Simulation Model for Soil Erosion-Productivity Relationships1
- Marvin J. Shaffer2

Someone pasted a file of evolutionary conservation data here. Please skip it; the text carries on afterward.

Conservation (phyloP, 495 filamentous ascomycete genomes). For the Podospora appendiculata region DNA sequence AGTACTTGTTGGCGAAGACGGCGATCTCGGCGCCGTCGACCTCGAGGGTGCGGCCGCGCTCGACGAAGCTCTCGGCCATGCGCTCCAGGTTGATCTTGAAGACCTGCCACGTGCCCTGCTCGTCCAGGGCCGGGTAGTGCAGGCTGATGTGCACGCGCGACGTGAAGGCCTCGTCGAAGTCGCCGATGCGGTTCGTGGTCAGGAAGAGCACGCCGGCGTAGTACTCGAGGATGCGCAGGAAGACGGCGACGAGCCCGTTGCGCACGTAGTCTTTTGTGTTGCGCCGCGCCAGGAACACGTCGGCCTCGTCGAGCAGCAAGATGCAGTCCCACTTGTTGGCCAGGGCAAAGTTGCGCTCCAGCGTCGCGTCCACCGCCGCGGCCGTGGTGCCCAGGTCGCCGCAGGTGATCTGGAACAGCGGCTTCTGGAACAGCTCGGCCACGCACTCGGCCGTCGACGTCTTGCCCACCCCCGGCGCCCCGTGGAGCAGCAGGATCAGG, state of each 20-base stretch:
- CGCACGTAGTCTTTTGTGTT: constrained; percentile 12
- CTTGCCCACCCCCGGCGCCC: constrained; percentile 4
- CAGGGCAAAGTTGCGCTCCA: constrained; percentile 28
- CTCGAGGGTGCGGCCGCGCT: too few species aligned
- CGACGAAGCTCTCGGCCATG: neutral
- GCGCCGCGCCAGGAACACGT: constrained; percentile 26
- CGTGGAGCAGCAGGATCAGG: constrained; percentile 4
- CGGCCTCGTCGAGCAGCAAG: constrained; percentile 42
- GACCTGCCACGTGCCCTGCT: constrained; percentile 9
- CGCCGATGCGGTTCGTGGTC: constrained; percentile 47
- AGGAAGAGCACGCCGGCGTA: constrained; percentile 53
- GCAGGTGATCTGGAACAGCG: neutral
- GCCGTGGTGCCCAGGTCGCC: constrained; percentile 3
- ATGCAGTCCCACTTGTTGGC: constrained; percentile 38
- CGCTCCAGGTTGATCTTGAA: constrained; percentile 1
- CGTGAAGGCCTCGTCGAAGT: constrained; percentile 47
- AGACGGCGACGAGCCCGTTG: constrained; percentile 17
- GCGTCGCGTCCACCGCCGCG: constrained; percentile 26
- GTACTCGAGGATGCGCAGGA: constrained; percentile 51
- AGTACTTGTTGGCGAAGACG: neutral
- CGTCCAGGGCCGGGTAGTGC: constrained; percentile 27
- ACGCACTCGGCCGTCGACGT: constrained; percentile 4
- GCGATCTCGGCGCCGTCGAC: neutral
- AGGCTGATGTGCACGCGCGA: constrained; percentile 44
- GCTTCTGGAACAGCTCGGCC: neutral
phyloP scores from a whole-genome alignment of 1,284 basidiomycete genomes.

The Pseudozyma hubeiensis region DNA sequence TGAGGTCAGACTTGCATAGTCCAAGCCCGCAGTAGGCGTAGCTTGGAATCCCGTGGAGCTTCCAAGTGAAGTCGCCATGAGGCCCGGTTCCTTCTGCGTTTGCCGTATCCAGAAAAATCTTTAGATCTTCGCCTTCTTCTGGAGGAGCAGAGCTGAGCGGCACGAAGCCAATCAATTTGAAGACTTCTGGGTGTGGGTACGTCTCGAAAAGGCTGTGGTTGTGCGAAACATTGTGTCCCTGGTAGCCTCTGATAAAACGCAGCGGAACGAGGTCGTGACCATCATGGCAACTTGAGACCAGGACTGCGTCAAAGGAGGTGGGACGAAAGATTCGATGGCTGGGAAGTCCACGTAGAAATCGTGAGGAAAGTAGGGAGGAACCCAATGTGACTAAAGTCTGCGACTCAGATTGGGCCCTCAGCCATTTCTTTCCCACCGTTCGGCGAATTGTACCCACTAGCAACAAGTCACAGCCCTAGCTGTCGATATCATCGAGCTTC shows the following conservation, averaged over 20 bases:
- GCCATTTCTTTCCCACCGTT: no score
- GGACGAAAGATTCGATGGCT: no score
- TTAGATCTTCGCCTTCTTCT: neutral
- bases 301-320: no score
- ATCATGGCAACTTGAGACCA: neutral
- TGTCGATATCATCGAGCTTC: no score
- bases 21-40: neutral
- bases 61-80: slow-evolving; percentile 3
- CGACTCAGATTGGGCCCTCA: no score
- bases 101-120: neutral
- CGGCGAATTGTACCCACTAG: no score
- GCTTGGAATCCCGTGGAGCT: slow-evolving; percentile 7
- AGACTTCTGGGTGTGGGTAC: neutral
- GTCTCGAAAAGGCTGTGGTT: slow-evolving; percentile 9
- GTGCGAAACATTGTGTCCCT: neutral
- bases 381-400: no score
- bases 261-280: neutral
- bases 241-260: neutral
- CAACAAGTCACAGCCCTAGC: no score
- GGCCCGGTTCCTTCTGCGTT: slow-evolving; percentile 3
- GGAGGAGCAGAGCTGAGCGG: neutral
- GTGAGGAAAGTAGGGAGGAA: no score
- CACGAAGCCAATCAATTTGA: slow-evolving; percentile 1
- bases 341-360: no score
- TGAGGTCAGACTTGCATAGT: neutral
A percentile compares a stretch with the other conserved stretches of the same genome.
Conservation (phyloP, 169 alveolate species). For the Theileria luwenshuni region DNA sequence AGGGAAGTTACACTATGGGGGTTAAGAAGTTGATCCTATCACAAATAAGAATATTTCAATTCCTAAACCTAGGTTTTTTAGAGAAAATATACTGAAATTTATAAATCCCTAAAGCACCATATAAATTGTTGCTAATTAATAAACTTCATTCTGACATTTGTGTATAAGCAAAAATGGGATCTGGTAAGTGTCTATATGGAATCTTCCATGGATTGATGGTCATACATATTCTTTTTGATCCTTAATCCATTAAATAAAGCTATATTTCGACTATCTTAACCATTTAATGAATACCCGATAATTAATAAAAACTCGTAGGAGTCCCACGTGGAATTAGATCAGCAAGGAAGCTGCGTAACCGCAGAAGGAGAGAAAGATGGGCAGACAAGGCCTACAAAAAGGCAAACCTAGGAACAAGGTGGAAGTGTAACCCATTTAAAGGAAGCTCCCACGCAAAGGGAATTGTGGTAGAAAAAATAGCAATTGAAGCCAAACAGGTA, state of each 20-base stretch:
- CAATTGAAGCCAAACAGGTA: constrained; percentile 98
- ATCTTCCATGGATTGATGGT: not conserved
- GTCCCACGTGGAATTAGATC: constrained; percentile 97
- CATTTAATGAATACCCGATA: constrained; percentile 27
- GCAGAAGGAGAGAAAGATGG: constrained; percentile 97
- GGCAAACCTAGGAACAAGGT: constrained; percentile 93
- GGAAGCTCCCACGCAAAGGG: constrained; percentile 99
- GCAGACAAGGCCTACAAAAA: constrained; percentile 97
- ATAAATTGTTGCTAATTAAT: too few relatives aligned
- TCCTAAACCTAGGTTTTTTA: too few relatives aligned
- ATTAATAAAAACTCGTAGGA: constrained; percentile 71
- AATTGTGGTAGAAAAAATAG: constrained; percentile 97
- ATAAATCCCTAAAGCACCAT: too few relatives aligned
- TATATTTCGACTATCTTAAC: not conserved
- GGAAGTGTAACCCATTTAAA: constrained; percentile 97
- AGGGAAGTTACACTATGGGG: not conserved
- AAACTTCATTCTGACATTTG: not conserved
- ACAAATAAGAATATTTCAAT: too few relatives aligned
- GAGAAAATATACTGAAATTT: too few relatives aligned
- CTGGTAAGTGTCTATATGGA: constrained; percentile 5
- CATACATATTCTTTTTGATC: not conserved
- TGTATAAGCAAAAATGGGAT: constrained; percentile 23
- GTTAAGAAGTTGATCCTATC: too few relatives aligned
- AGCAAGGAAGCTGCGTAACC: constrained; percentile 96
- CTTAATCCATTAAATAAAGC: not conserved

A mathematical model is described that simulates the impact of soil erosion on the short and long-term productivity of soil. The model is known as the Nitrogen-Tillage-Residue Management (NTRM) model and has capabilities at the research level to simulate complex interactions of a growing crop such as corn (Zea mays L.) with climate inputs together with physical, chemical, and biological properties of the soil. Nitrogen-Tillage-Residue Management is intended to provide a means of evaluating existing and proposed soil management practices in the subject areas of erosion, soil fertility, tillage, crop residues, and irrigation. Illustration of model output, validation, and application is provided for three soils in the northern Corn Belt. These include a Fayette silt loam (Typic Hapludalf) (deep loess), a Dubuque silt loam (Typic Hapludalf) (shallow to bedrock), and a Dakota fine sandy loam (Typic Argiudoll) (shallow to coarse material). Corn growth and yield are simulated under noneroded and two levels of eroded conditions for a period of 100 yr. Management techniques, which include supplemental N, conservation tillage, and irrigation, are simulated on the eroded profiles to evaluate relative benefits and demonstrate the types of results produced by model sensitivity analyses.Please view the pdf by using the Full Text (PDF) link under 'View' to the left.
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